The reforms presented by Yariv Levin on January 4th, 2023, include the following:

  1. The government would handpick Supreme Court judges of its liking;
  2. The Court would in effect lose its power to strike down unconstitutional legislation because the Knesset would be able to re-legislate it with a simple majority of 61;
  3. The Court would no longer be able to use the principle of “unreasonableness” to strike down government decisions;
  4. The ruling of government legal advisors would cease to be binding, and ministers will be entitled to hire and fire their ministry’s legal advisor at will without the involvement of the Ministry of Justice.

In effect, the government would become mostly unrestricted.

Altogether, those four reforms go too far, and they would replace one imbalance with another instead of fixing the imbalance produced by the Court over the years. In order to improve checks-and-balances and to enjoy broad public support, the reform of Israel’s judicial system should include the five elements below:

  1. The principle of justiciability (i.e., the purview of the High Court) must be clearly delineated so as not to apply to all aspects of government policy and of Knesset legislation;
  2. The principle of “unreasonableness” should be restricted but not repealed altogether – as proposed in fact by Supreme Court Justice Noam Solberg;
  3. Standing should be narrowed to petitioners who can prove that they are affected by a law or administrative decision;
  4. Both judicial review of legislation and the override of the Court should require a special majority, not a simple one. Israel should adopt a charter of basic rights and freedoms if it is to add an override clause to its mechanism of checks-and-balances;
  5. The override clause should not apply to the fundamental rights spelled out by the bill of rights. Basic laws should not be within the reach of judicial review, but the Knesset should not escape judicial review just by arbitrarily adding the adjective “basic” to any legislation.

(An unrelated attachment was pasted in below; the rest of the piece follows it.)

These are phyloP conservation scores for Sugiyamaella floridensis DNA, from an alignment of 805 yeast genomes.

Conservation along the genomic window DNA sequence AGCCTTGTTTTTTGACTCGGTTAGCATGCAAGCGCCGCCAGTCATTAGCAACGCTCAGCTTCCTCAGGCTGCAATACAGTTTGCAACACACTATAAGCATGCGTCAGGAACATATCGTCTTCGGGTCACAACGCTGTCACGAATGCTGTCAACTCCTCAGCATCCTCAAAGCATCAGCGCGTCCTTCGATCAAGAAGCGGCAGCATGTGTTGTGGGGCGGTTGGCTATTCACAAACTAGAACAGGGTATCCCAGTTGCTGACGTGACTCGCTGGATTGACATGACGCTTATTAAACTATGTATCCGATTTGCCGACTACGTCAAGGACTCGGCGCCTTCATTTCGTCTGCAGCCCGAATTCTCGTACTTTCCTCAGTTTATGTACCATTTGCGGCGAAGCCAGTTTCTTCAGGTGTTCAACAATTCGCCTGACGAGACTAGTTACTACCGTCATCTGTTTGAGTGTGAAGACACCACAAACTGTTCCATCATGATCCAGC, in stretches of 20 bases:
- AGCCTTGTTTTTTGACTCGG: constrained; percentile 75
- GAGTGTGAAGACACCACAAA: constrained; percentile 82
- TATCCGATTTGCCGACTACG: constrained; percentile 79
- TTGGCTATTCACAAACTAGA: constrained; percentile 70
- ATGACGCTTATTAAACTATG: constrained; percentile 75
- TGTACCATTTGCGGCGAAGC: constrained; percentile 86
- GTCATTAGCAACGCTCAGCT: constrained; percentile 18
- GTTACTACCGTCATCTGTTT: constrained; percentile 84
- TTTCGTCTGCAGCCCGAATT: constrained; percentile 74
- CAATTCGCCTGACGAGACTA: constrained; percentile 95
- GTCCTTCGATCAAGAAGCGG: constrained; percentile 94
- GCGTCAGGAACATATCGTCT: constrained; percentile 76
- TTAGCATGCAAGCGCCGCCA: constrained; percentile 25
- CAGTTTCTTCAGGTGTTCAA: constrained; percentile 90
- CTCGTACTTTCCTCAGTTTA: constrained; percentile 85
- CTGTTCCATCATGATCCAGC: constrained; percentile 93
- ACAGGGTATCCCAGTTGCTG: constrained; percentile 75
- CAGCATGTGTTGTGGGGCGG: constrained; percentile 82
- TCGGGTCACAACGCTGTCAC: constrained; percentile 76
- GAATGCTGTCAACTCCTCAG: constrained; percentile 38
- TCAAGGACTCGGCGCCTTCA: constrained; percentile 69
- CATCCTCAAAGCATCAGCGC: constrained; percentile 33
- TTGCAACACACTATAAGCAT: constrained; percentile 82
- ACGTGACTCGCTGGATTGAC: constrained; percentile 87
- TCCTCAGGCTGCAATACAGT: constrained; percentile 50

Such reforms need to be discussed and to gather wide support. The current coalition controls 53% of the Knesset but only received 48.38% of the popular vote. It should not force radical reforms with the support of barely half of the electorate. Recent polls clearly show that most Israelis do not want an imbalanced and rushed reform.

As for the committee that appoints judges, it has already been reformed in a positive way. The committee is composed of nine members: the minister of justice, another cabinet member, two members of Knesset, two members of the lawyers’ association, and three Supreme Court judges (including the Court’s president). The assertion that “judges appoint themselves” was mostly true until 2008 because the three Justices would team up with the lawyers’ association to impose their picks.

But this is no longer the case. In 2008, the law was amended so as to require a majority of seven out of nine, thus breaking up the “automatic majority” of the judges. All members of the committee are now forced to compromise. This mechanism, which enabled conservative justice ministers such as Ayelet Shaked and Gideon Sa’ar to block overly activist judges and to nominate more moderate ones, shows that piecemeal and constructive reforms are possible. This being said, an additional reform of the committee can be discussed.

The compromise proposal of President Herzog, as a basis for discussion, is welcome. The State of Israel needs an agreed, clarified, and balanced constitutional order.